Spanish Bailout Fails To Ease Investor Concerns As Stocks Fall
Despite the $125 billion bailout for Spanish banks, the European debt crisis loomed ahead on Monday as the stock market proved yet again that it can't be fooled: New debt doesn't fix old debt.
While stocks rose temporarily during the first hour of trading-- undoubtedly a response to the Spanish banks' bailout plan announced over the weekend-- the flicker of hope was extinguished as quickly as it was lit.
The New York Times reported: "It was the first time the euro zone had acted preventively to assist a member state before it was shut out of the markets. That was a shift from the past, in which Germany, the paymaster of the European Union, insisted that any bailout be a 'last resort,' and it perhaps denoted a new flexibility in the euro zone’s crisis management — or a realization that acting fast could save money down the line."
But investors weren't as optimistic.
The Washington Post revealed that many investors worry Spanish banks will be unable to pay the new loans, and if they can't, the government would be at fault and at risk. Spain is currently enduring its second recession in three years with a 25 percent unemployment rate.
“We doubt that (the €100 billion bailout) is the only support that the country will need,” said Jonathan Loynes, chief European economist at Capital Economics in London, according to The Washington Post. “The poor economic outlook will also maintain concerns that Spain will at some point require a government bailout, too.”
On Wall Street, the European investors' reactions proved to be of little surprise, Reuters reported:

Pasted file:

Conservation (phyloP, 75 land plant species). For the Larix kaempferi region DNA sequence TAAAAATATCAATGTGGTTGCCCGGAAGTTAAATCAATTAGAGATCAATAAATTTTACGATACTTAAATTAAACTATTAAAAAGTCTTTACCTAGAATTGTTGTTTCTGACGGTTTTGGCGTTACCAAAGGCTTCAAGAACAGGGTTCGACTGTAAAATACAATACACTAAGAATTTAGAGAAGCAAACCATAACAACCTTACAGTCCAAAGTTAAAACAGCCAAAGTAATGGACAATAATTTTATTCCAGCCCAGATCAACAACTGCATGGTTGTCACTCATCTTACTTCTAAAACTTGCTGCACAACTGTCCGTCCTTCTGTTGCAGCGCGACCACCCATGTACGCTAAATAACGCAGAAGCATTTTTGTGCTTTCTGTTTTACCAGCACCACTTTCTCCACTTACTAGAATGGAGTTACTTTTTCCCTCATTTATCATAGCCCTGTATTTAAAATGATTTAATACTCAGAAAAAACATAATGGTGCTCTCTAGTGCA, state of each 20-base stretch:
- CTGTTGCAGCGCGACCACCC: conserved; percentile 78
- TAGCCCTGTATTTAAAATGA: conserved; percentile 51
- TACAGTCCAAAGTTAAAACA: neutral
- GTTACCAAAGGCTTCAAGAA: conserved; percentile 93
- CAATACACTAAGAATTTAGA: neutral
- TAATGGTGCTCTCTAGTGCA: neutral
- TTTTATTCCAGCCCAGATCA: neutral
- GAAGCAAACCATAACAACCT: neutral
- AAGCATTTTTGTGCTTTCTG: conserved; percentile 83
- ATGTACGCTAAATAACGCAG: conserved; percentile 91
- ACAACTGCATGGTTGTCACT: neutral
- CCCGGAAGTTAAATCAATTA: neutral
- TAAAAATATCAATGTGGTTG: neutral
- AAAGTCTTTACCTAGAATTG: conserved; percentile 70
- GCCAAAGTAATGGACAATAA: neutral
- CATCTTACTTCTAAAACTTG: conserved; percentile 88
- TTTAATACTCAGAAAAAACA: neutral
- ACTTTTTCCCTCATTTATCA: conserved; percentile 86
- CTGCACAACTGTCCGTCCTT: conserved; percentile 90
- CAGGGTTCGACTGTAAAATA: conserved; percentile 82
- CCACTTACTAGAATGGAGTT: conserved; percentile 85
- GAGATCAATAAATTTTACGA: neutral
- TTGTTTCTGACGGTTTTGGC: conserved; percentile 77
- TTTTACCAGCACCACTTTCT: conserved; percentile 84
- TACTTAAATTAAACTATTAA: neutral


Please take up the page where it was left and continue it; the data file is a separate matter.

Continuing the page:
- "This is a realization that Spain, while providing money for its banks, is going to add to its debt-to-GDP ratio, and it's going to potentially subordinate some of the current Spanish sovereign debt, which doesn't make those bond holders happy," said Paul Zemsky, head of asset allocation at ING Investment Management in New York.
- "They're borrowing more money, not doing anything about growth," Zemsky said. "Today we're not worried about Spain's banking system falling off a cliff, but other than that, nothing has changed."
Spain's two largest international banks also got downgraded on Monday, according to USA Today:
- On Monday, Fitch ratings agency says it has downgraded Spain's two largest international banks Banco Santander and Banco Bilbao Vizcaya Argentaria (BBVA) from A to BBB+.
- The agency said the reasons for the downgrade were primarily because Spanish sovereign debt ratings had been downgraded on June 7 to BBB- from A- and also due to forecasts that Spain's faltering economy would remain in recession throughout this year and in 2013 "compared to the previous expectation that the economy would benefit from a mild recovery in 2013."
Speculation of Spain's corrupt bank practices has also come to light and is currently under investigation. Spanish leaders are also working to "sugar-coat" the bailout. According to The Daily Beast, Spanish Prime Minister Mariano Rajoy preferred the term: "European line of credit."
Whatever he choses to calll it, the bailout will undoubtedly come with attachments:
- “The euro group doesn’t say it explicitly, but they will be watching Spain closely in the future,” said José Ignacio Torreblanca, a senior research fellow at the European Council on Foreign Relations, to The Daily Beast. “In practical terms, there will be pressure if they don’t like what Spain is doing.”
Not to be outshined— Greece continues struggling with its own financial woes as its elections approach next week- and with it- the tension of whether the new government officials will refuse the terms of its $170 billion rescue package and cause Greece to leave the Eurozone.
Reach Managing Editor Paige Brettingen here.